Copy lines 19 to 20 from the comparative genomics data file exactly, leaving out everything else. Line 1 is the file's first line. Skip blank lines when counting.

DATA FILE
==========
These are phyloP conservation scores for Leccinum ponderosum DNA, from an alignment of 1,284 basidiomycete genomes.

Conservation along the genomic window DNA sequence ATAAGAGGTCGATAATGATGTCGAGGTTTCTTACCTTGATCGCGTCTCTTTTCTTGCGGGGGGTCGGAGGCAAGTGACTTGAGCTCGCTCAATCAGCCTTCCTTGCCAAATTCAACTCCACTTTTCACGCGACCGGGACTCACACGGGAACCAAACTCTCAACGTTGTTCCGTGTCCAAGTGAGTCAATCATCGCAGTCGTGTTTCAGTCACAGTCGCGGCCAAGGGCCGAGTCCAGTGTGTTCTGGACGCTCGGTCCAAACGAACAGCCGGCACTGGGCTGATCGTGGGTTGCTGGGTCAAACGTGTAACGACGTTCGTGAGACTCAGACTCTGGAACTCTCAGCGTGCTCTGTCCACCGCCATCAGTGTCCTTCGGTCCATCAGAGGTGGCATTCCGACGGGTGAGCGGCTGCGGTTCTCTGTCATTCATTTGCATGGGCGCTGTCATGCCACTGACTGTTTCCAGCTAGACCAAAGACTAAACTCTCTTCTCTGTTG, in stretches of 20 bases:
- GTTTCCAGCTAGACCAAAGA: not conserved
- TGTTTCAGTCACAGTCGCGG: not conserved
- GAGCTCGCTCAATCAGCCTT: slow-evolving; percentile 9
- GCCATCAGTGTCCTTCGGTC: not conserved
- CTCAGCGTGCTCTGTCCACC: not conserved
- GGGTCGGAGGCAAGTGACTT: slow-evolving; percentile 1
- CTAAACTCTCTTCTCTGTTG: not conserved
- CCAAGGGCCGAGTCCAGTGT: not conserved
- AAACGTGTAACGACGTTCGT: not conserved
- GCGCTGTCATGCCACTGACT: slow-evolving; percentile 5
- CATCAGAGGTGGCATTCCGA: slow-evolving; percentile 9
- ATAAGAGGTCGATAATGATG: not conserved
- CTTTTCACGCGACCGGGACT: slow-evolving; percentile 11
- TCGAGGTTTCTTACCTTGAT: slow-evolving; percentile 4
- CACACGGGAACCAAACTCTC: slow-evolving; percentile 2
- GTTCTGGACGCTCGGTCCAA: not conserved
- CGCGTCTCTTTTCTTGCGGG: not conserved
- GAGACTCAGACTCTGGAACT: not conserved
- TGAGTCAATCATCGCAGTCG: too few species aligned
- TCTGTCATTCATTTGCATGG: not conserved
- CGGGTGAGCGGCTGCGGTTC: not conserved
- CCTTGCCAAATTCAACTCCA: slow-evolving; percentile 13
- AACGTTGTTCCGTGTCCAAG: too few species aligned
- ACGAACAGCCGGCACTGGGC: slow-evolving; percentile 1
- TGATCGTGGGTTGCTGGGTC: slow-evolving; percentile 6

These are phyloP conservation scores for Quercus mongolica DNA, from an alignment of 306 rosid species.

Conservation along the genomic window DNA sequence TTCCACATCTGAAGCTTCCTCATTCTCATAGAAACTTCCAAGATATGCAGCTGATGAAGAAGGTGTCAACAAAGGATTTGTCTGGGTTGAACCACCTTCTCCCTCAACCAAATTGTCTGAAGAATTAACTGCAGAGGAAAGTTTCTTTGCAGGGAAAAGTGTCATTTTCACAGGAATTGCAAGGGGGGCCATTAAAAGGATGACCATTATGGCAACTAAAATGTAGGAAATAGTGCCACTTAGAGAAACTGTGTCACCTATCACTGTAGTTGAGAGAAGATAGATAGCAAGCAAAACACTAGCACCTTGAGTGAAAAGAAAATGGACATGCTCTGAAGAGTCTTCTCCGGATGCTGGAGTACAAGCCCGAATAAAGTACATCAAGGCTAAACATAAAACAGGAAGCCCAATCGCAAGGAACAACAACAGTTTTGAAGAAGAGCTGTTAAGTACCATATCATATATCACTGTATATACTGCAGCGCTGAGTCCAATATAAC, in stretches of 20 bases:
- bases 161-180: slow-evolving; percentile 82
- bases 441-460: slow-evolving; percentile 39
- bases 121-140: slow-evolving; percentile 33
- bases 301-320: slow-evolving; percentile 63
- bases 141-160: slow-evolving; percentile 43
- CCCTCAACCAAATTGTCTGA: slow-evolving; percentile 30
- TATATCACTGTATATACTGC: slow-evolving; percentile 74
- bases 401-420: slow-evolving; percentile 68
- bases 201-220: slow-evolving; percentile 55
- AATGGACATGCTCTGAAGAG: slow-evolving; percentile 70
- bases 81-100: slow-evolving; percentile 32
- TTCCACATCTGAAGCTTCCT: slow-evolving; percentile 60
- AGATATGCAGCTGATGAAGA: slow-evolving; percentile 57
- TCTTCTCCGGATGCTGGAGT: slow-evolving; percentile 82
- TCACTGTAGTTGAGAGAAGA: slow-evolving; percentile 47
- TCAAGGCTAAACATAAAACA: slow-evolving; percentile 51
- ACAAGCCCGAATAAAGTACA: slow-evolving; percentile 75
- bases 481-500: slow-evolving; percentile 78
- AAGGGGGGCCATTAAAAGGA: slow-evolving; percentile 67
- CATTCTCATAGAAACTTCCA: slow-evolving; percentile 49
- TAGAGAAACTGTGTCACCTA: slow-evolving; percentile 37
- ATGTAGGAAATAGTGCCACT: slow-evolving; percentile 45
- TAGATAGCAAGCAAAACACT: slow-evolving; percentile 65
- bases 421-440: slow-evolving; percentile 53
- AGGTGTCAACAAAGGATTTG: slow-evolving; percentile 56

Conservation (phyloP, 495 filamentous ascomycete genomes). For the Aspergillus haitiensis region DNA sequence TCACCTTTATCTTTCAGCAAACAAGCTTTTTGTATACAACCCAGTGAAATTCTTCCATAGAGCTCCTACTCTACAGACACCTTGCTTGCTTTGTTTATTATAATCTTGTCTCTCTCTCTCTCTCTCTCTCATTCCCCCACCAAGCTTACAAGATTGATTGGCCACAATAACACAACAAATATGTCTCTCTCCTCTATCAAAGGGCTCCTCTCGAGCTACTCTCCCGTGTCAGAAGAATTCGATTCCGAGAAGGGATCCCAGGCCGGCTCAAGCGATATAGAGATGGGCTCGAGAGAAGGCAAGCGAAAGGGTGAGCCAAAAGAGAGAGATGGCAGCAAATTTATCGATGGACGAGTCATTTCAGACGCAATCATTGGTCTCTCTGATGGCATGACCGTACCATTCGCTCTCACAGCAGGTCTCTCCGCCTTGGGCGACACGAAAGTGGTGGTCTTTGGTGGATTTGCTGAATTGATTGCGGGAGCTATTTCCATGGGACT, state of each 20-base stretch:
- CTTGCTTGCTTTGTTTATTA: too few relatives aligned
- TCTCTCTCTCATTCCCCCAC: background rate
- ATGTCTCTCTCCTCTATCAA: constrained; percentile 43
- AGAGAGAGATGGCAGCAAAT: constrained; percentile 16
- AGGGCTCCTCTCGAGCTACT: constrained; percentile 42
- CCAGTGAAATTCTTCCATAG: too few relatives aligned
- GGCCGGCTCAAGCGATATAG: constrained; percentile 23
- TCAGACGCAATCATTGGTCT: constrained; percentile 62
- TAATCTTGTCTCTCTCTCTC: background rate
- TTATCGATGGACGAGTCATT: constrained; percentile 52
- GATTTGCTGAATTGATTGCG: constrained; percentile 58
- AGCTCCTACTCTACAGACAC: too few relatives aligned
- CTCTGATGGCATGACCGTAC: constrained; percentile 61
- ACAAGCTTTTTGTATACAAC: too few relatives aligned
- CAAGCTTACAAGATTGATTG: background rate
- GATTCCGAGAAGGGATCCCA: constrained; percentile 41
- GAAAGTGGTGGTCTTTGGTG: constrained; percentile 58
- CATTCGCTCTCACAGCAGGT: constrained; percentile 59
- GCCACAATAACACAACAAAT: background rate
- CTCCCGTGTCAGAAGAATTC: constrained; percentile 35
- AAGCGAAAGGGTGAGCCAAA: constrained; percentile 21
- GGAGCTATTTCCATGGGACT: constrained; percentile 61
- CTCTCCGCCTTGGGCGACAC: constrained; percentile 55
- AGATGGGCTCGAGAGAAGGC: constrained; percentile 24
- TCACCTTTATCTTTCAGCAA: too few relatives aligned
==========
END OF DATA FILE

- CGCGTCTCTTTTCTTGCGGG: not conserved
- GAGACTCAGACTCTGGAACT: not conserved